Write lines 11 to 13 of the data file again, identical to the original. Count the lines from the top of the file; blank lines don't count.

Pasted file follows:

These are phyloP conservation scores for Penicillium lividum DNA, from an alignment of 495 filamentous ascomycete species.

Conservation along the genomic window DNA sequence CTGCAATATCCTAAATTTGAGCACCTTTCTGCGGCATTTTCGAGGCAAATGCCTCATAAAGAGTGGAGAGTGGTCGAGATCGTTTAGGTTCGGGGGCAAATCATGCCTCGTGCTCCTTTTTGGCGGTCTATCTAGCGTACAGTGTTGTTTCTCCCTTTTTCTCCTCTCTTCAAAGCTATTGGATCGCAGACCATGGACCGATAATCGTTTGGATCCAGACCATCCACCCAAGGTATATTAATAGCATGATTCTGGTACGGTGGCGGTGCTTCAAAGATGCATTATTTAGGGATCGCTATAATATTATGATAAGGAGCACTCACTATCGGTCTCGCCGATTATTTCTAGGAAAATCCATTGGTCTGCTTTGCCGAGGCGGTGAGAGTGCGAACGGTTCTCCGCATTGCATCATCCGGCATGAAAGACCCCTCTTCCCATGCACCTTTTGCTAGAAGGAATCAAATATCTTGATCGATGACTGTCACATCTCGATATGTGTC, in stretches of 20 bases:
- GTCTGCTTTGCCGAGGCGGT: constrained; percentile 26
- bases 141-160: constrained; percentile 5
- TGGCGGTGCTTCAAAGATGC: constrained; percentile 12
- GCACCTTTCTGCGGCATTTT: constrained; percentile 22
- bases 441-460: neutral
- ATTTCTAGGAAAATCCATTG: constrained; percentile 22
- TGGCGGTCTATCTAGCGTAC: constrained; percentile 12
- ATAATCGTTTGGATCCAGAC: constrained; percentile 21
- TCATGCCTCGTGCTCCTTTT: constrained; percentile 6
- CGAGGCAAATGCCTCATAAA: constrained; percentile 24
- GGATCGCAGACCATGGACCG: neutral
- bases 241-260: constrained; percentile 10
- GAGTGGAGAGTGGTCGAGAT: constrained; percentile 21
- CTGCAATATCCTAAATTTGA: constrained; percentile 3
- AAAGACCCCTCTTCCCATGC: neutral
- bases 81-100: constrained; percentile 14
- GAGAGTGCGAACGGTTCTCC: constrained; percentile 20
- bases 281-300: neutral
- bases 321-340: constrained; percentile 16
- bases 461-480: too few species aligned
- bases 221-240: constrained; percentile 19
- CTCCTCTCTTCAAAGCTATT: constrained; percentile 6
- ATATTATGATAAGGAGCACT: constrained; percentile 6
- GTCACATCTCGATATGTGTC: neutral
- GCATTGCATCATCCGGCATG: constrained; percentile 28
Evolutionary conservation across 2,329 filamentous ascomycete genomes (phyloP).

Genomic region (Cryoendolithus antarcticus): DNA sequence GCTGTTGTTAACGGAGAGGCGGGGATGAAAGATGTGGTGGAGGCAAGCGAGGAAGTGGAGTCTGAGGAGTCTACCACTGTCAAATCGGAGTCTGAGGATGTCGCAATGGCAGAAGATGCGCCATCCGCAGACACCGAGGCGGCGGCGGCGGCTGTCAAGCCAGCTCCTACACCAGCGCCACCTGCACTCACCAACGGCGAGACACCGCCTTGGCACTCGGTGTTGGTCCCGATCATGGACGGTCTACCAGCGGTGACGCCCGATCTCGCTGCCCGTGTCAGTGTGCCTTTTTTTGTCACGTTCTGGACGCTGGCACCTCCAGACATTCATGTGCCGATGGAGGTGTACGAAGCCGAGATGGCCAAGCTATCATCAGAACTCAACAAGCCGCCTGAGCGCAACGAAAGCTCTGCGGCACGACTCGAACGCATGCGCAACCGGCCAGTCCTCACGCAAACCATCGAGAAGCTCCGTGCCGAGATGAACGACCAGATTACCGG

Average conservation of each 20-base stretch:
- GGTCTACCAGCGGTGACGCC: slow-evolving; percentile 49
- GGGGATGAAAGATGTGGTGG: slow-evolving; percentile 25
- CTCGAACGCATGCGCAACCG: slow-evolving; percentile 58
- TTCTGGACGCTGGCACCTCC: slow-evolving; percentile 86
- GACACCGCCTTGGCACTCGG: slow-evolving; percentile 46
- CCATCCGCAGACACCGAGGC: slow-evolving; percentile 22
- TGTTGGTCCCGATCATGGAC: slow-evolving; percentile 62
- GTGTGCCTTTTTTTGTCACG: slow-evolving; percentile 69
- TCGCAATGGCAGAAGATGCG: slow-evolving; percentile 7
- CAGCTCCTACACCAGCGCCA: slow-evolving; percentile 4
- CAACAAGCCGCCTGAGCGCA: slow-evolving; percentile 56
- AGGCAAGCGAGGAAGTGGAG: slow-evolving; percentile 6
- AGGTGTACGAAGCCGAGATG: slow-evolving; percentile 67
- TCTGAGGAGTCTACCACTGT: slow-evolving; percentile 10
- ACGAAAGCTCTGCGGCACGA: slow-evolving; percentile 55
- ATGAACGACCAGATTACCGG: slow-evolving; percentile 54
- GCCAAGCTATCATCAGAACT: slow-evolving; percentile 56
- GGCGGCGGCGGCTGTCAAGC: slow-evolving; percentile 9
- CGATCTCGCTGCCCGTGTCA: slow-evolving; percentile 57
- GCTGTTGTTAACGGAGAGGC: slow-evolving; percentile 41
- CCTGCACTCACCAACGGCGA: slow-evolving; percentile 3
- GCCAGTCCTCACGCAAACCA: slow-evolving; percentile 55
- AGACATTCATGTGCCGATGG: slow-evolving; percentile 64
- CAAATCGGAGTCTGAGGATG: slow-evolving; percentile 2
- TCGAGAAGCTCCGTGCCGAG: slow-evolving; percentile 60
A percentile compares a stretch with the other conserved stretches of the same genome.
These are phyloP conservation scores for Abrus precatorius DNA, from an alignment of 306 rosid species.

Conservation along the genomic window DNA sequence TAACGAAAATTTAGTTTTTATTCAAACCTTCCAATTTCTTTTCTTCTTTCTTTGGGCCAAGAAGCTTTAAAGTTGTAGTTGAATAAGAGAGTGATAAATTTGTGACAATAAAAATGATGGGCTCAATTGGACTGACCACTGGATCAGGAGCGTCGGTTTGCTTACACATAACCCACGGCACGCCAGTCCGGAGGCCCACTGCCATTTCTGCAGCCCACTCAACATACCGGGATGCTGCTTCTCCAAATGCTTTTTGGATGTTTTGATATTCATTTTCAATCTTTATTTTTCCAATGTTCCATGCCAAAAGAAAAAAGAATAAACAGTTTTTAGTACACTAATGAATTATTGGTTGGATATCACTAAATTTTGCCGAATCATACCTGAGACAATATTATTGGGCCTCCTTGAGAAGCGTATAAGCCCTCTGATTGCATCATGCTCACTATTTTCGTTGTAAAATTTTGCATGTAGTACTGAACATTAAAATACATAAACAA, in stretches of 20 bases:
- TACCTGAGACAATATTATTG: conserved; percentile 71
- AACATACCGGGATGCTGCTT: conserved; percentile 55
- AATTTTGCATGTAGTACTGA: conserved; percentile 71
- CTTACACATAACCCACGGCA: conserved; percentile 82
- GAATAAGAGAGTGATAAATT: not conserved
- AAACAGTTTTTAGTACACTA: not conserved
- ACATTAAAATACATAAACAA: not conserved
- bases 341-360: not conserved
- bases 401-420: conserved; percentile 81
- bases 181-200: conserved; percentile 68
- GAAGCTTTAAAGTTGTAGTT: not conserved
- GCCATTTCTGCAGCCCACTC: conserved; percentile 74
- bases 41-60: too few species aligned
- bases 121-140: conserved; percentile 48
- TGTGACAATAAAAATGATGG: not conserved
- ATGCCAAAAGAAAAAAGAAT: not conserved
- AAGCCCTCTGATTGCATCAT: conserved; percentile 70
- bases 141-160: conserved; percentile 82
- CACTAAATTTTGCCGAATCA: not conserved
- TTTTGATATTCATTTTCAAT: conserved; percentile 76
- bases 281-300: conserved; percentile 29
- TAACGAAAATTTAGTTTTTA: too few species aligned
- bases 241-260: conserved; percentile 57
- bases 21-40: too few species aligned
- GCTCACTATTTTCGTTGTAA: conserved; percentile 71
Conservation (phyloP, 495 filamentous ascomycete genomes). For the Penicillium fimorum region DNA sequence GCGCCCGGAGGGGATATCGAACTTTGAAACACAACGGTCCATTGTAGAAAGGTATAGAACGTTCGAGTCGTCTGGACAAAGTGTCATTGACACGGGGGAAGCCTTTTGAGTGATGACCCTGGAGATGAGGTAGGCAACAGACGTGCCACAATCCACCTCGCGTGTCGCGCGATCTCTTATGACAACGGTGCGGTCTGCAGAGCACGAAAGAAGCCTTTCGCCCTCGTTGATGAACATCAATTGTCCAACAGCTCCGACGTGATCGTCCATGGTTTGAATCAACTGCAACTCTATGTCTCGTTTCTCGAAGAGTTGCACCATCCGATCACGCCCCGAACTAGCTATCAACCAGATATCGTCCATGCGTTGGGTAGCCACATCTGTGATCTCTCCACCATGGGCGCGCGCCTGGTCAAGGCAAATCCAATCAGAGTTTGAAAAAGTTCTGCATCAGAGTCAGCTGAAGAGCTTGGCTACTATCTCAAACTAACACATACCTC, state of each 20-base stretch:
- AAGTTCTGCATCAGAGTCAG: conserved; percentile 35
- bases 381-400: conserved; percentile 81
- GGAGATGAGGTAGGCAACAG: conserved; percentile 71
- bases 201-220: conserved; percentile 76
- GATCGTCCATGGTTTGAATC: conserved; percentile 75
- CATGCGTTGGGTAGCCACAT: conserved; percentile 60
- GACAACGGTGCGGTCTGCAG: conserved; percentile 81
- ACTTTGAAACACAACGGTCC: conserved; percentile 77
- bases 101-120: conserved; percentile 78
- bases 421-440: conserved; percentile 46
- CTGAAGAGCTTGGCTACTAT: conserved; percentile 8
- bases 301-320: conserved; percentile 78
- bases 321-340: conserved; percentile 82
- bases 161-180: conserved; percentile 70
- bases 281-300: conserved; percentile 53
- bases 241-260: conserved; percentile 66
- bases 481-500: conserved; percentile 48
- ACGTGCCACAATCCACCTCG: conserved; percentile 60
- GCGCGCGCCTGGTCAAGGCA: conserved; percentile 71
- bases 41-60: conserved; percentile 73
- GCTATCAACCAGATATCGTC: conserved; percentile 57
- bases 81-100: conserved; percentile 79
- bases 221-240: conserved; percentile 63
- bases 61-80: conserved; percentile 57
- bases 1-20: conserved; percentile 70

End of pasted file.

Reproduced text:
- TCATGCCTCGTGCTCCTTTT: constrained; percentile 6
- CGAGGCAAATGCCTCATAAA: constrained; percentile 24
- GGATCGCAGACCATGGACCG: neutral